The fact that Terrorism has no fixed meaning does not mean it is inconsequential. The opposite is true. Terrorism is one of the most consequential words in our political lexicon. The term designates Supreme, Unmitigated Evil. Once someone is successfully branded a Terrorist, it means that anything and everything can and should be done to them without constraints (e.g., sure, I don’t love the idea that the President — in secret and with no due process – can target my fellow citizens for assassination, but I support its being done to Anwar Awlaki because he’s a Terrorist; I don’t like detention without trial but I can live with it as it’s being used to imprison Terrorists; it’s terrible when we slaughter children with drones but it has to be done to get the Terrorists, etc. etc.).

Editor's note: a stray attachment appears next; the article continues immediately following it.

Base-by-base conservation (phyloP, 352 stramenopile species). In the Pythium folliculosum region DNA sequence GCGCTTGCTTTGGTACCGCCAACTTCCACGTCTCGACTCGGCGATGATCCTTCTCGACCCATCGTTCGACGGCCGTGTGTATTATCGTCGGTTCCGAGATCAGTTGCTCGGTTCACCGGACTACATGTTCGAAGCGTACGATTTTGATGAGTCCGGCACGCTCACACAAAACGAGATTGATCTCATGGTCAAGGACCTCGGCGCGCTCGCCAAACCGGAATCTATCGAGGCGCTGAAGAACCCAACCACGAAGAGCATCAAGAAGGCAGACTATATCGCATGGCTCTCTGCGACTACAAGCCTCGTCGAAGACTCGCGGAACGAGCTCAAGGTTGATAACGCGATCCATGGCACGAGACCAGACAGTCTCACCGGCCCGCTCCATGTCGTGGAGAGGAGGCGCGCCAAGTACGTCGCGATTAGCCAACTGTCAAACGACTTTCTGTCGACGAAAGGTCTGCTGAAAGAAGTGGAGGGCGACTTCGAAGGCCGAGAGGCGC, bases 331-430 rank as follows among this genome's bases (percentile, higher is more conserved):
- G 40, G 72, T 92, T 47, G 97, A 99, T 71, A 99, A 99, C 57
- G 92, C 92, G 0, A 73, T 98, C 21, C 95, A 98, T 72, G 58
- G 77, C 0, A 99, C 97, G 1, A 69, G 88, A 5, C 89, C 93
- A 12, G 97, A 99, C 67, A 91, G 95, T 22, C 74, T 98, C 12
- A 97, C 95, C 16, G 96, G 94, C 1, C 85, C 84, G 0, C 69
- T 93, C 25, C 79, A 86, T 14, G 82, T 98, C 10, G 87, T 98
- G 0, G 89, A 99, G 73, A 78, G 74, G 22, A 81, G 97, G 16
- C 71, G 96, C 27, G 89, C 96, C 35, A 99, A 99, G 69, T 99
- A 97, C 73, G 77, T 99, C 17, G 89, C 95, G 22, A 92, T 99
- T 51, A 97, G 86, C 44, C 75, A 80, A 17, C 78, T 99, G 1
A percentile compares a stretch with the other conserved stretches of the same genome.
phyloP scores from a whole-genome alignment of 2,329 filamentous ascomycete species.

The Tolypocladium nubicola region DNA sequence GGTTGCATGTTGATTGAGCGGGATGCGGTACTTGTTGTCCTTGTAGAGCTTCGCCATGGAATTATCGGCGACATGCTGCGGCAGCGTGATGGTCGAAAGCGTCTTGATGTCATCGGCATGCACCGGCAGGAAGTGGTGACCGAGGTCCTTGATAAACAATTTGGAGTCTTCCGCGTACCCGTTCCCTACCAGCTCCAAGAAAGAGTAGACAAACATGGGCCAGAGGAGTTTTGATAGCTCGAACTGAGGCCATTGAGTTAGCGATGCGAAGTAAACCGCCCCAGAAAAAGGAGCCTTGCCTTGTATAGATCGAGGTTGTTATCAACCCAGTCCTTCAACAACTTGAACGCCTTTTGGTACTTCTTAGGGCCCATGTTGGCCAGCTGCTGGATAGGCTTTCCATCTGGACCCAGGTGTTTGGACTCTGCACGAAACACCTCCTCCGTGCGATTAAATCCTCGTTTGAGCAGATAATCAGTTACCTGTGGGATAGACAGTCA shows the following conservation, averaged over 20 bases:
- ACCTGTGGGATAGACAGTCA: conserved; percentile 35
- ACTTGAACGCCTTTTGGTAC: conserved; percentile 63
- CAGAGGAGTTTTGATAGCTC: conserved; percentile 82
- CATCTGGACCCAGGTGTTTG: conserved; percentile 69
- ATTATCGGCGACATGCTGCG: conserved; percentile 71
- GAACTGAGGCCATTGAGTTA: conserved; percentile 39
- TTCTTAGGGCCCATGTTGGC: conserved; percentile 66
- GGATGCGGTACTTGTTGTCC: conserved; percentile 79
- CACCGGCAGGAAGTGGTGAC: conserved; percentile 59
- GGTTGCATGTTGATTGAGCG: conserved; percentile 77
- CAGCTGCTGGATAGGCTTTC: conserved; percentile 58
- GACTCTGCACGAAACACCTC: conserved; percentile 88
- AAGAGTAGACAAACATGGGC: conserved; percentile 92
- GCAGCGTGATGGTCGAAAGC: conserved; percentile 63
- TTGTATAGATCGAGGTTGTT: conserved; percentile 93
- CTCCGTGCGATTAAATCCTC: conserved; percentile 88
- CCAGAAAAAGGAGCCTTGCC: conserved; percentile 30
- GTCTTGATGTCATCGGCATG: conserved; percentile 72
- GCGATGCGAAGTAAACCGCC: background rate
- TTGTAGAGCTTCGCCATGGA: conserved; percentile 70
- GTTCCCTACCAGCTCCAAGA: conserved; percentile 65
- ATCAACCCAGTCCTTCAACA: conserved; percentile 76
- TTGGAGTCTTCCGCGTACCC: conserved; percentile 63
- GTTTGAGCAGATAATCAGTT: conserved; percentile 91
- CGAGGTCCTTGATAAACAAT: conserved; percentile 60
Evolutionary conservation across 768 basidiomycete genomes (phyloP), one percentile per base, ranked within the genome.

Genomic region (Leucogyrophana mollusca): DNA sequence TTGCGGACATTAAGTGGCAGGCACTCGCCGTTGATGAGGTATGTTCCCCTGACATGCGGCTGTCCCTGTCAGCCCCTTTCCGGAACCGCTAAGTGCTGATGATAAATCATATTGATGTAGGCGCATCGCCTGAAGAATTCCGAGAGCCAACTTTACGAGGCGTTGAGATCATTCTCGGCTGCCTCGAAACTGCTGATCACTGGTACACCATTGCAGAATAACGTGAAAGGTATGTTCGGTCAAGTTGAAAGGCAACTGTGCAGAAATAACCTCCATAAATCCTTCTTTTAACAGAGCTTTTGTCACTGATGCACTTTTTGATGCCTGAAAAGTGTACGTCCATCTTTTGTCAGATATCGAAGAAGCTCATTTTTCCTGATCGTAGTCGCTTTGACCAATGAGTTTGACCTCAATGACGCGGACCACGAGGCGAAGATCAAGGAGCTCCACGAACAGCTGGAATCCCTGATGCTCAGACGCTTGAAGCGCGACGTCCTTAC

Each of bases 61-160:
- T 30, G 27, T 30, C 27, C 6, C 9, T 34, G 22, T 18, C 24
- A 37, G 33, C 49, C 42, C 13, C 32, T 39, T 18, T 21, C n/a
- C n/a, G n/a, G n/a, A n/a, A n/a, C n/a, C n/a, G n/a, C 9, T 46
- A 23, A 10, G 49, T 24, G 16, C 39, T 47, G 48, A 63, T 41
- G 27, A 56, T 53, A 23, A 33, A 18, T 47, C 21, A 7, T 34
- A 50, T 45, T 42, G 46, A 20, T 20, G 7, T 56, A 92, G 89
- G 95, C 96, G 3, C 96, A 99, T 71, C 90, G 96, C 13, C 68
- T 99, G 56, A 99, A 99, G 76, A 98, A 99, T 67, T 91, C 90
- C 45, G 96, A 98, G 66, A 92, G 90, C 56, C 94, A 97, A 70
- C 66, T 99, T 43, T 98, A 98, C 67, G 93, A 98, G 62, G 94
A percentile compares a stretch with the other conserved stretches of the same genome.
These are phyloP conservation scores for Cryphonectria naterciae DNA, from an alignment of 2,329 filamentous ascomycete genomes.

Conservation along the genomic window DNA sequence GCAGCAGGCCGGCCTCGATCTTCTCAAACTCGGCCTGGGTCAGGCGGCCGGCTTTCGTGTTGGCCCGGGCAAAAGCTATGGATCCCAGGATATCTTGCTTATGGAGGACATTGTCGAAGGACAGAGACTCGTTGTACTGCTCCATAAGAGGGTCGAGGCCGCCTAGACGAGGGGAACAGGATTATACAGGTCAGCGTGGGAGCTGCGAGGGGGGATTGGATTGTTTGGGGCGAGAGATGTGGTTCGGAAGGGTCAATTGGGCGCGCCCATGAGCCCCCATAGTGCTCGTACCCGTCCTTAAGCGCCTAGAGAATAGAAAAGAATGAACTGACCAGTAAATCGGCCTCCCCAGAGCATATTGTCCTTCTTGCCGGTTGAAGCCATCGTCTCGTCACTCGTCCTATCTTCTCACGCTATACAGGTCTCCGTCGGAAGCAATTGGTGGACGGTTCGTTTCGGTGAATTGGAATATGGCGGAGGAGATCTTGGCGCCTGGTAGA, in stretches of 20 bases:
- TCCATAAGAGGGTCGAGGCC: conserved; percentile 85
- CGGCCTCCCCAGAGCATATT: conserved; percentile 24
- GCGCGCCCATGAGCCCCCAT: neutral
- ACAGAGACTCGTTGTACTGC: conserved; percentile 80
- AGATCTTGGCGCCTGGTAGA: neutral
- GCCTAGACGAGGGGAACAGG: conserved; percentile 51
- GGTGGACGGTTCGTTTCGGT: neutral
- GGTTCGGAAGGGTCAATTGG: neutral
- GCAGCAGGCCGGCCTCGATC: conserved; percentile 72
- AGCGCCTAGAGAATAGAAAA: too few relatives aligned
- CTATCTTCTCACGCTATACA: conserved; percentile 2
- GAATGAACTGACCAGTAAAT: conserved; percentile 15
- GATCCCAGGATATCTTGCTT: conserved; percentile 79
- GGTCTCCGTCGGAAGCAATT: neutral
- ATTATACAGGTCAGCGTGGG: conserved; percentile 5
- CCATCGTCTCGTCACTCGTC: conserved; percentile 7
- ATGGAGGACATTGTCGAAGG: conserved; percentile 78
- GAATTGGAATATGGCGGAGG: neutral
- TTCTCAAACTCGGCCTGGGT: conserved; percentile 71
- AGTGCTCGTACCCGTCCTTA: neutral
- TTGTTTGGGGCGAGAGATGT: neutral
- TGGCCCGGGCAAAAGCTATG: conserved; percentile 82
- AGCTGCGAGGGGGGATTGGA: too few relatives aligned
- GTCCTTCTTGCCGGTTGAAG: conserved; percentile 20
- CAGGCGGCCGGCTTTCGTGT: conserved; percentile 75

As I’ve said before, Terrorism is simultaneously the term that means nothing and justifies everything. That’s why such strong emotions are evoked when it is used in a way that deviates from mandated orthodoxies. It’s a meaningless term, but incredibly (perhaps incomparably) significant in governing how power and violence can be wielded and against whom.”